A candy floss machine is used to make different colors and tastes of cotton candy.Its used to make sweet yet enriching candy that everybody loves. Made by heating sugar and spinning the liquefied sugar out through tiny holes where it re-solidifies in minutely thin strands of sugar glass, the final cotton candy contains mostly air with a typical serving weighing approximately 1 ounce or 30 grams. Often served at fairs, circuses and carnivals, cotton candy is sold on paper batons or in plastic bags.Food coloring can be used to change the natural white color, and numerous flavorings are available to change the taste.
Typical machines used to make cotton candy include a spinning head enclosing a small “sugar reserve” bowl into which a charge of granulated, colored sugar (or separate sugar and food coloring) is poured. Heaters near the rim of the head melt the sugar, which is squeezed out through tiny holes by centrifugal force.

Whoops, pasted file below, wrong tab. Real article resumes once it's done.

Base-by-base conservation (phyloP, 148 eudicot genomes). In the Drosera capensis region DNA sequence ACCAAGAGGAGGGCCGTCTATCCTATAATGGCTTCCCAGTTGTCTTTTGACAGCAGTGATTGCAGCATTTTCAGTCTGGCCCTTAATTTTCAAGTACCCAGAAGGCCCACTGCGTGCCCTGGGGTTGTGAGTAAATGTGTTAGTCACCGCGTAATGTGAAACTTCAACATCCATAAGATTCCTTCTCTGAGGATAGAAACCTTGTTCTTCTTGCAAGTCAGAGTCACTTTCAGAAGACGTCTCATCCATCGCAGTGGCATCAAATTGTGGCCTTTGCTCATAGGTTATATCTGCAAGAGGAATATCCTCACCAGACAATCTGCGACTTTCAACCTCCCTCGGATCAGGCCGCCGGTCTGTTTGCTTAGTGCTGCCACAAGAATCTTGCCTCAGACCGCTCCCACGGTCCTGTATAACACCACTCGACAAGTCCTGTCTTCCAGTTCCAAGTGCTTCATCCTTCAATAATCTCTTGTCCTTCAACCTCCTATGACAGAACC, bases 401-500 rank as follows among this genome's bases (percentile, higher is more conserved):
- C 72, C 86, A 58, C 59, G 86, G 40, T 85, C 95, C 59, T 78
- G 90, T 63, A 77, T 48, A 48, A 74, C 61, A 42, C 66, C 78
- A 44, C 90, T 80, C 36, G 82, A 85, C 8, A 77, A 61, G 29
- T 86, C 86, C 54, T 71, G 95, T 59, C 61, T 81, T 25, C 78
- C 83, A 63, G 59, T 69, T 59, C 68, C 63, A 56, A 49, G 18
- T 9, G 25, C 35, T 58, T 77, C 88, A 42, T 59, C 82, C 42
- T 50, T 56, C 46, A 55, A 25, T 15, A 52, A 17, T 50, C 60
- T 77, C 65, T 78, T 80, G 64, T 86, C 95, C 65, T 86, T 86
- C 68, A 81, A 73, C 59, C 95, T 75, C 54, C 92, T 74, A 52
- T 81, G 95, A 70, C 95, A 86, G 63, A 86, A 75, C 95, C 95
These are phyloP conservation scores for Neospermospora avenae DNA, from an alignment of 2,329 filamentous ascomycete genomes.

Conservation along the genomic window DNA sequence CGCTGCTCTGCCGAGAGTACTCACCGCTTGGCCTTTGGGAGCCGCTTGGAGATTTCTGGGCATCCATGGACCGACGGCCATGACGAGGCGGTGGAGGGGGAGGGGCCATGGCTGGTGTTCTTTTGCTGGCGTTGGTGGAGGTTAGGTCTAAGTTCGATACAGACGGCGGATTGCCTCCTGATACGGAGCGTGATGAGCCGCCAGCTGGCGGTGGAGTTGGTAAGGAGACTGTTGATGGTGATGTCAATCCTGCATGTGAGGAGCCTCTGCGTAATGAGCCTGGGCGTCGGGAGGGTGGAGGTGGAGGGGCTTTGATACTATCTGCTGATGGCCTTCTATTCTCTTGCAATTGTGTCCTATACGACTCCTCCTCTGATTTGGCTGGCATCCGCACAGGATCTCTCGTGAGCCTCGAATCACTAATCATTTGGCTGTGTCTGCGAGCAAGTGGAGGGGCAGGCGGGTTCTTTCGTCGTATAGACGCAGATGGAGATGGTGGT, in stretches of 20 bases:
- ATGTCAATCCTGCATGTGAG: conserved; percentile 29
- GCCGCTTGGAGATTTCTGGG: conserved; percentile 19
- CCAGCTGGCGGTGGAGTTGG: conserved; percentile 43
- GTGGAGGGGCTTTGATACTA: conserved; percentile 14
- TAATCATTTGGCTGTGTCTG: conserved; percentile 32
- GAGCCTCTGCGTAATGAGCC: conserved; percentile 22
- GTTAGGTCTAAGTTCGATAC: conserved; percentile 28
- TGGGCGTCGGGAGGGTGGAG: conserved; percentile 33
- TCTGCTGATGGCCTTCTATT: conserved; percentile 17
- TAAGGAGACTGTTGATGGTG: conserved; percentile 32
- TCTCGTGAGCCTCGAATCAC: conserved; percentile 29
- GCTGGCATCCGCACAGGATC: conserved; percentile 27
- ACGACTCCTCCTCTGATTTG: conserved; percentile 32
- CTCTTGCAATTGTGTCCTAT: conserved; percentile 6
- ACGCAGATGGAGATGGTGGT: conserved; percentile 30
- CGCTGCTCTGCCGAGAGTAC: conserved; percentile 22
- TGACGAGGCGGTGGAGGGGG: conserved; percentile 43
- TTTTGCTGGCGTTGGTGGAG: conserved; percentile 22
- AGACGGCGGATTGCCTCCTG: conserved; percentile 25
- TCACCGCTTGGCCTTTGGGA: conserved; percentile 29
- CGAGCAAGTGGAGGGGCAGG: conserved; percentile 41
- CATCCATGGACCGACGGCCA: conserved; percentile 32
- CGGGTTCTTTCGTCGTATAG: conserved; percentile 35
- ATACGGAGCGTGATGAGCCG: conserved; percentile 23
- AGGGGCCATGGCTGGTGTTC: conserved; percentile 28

Pre-colored sugar packaged specially for the process is milled with melting characteristics and a crystal size optimized for the head and heated holes; granulated sugar used in baking contains fine crystals which spin out un-melted, while rock sugar crystals are too large to properly contact the heater, slowing the production of cotton candy. The molten sugar solidifies in the air and is caught in a larger bowl which totally surrounds the spinning head.
Left to operate for a period, the cotton-like product builds up on the inside walls of the larger bowl, at which point machine operators twirl a stick or cone, around the rim of the large catching bowl, gathering the sugar strands into portions which are served on stick or cone, or in plastic bags. As the sugar reserve bowl empties, the operator recharges it with more feed stock. The product is sensitive to humidity, and in humid summer locales, the process can be messy and sticky.